The street is immediately to the north of the Royal Academy of Arts and joins Old Bond Street and New Bond Street in the west and Vigo Street in the east. Cork Street, Savile Row and Old Burlington Street all run north from Burlington Gardens.
On the south side of Burlington Gardens is one end of the Burlington Arcade and the rear of Albany at 10 and 12 Burlington Gardens which is wedged between the end of Burlington Gardens and the start of Vigo Street. This part of Albany was designed by Henry Holland.
Burlington Gardens was once part of Vigo Lane (later renamed Vigo Street) which originally ran all the way from Bond Street to Glasshouse Street before the part behind Burlington House was renamed Burlington Gardens by 1831.
And before it was either Vigo Street or Lane, the whole roadway from what is now Bond Street to the current Glasshouse Street was called Glasshouse Street.
Atkinsons Building, which includes 2 and 4 Burlington Gardens, is on the corner of Old Bond Street and Burlington Gardens. It was built in 1926 in the Gothic Revival style and includes Arts and Crafts detailing. It is Grade II listed by English Heritage.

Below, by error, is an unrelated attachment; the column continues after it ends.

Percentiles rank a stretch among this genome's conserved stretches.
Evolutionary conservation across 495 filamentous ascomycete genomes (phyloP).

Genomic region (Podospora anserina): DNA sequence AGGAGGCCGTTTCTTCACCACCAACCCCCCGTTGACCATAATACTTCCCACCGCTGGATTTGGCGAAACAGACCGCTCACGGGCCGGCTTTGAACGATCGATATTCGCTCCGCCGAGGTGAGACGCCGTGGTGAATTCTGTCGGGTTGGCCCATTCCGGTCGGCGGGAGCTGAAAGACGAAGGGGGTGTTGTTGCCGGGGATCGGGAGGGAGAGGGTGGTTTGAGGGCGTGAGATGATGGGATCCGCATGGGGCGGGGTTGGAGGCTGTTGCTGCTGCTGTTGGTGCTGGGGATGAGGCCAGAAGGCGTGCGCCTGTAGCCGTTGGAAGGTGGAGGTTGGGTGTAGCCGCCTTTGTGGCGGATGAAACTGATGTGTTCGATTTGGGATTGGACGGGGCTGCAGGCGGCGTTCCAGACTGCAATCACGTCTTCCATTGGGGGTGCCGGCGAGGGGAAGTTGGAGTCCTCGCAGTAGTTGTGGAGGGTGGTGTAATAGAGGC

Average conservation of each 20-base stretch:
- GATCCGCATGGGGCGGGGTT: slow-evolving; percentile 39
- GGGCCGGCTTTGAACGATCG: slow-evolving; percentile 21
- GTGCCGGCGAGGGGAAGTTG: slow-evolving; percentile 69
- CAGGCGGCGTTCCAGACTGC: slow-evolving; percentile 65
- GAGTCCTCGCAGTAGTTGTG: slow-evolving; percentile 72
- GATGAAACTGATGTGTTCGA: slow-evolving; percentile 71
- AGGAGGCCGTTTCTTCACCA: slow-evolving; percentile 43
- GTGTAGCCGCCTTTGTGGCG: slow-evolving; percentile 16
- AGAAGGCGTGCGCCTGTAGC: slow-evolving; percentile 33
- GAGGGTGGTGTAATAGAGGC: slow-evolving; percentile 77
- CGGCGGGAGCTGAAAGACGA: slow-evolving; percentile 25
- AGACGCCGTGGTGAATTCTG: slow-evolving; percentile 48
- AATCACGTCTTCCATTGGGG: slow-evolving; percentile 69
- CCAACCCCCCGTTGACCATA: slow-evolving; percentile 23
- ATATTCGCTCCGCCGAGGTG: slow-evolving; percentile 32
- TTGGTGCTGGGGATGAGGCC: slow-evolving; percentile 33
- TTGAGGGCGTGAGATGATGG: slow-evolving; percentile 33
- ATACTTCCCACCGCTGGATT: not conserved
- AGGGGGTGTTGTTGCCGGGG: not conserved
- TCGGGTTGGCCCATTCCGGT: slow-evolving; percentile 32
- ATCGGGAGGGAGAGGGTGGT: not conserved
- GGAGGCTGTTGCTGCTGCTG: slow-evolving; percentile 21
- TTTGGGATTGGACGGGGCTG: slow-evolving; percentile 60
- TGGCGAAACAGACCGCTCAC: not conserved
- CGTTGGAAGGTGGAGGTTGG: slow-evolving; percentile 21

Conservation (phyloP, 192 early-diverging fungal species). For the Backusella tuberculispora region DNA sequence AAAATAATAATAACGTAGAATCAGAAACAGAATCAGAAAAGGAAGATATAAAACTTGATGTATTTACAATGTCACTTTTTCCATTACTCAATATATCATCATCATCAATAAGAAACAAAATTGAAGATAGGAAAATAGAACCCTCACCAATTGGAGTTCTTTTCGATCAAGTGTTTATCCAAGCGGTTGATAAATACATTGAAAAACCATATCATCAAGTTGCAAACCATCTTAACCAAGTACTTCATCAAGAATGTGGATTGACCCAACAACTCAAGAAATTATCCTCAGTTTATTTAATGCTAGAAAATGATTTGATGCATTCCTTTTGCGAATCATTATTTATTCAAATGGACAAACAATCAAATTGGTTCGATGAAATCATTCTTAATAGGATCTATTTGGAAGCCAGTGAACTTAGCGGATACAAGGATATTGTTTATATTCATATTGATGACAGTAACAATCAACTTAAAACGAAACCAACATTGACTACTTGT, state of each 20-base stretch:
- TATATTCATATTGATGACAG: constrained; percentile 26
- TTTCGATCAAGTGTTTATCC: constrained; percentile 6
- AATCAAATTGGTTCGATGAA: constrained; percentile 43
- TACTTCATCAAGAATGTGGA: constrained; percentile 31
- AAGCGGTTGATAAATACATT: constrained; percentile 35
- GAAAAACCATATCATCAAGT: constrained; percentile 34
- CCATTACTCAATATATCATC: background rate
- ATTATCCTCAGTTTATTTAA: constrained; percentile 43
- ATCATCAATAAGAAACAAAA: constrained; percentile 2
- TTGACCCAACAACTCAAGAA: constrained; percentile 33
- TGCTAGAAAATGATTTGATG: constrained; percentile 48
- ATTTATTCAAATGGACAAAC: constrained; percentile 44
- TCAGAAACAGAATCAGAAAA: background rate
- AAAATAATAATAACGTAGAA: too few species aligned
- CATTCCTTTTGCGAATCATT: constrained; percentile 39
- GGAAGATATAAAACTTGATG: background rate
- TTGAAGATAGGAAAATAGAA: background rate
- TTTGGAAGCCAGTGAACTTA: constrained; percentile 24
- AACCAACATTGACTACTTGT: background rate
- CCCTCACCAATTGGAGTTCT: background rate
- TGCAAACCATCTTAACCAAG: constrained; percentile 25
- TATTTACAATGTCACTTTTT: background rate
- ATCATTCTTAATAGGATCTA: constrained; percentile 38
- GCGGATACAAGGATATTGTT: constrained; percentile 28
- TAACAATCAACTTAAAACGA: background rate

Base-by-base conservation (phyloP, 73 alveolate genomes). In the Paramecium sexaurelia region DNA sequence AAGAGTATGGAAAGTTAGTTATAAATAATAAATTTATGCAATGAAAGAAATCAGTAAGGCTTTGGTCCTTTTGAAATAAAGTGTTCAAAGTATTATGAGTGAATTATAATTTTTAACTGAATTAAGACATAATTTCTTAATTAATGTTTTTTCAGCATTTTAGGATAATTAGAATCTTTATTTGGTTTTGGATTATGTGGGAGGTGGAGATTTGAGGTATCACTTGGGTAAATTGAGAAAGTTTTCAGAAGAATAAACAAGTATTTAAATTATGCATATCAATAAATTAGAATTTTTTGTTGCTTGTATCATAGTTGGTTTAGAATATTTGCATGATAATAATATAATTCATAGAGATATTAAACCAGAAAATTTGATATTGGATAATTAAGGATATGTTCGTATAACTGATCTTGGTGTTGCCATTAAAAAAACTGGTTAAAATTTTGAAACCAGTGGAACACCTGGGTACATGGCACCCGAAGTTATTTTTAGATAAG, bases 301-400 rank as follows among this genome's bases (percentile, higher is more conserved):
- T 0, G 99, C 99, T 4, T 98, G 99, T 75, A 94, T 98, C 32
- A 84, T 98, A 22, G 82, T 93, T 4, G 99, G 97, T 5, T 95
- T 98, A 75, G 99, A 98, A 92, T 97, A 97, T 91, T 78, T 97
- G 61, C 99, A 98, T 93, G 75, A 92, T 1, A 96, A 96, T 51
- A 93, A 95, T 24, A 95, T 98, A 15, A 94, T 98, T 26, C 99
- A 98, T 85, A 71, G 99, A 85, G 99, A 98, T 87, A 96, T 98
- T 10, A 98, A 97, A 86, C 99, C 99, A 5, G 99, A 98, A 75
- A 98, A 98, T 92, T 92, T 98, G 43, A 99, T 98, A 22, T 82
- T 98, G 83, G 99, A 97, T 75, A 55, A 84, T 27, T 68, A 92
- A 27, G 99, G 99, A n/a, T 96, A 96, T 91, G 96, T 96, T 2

6 Burlington GardensEdit
6 Burlington Gardens is used by the Royal Academy and is the largest building in the street. It was built in 1866-7 on the garden of Burlington House to a design by Sir James Pennethorne. It was originally the headquarters of the University of London. From 1900 it was occupied by the Civil Service Commission. It then became the Museum of Mankind before being taken over by the Royal Academy. It has an Italianate facade and the portico includes four statues by Joseph Durham of Newton, Bentham, Milton and Harvey, representing Science, Law, Arts and Medicine.
7 Burlington GardensEdit
7 Burlington Gardens is on the north side of the street and was built in 1721–23 to designs by the Italian architect Giacomo Leoni. It was first occupied by the Duke of Queensberry, and the poet John Gay also lived there. It was originally known as Queensberry House, but became Uxbridge House after the Earl of Uxbridge bought it in 1785. From 1785–89, it was extended by the architects John Vardy the Younger and Joseph Bonomi the Elder for Lord Uxbridge. It later became home to the Marquess of Anglesey, the Bank of England and the Royal Bank of Scotland. It is now an Abercrombie & Fitch store, the first in Europe.
Shops in Burlington GardensEdit
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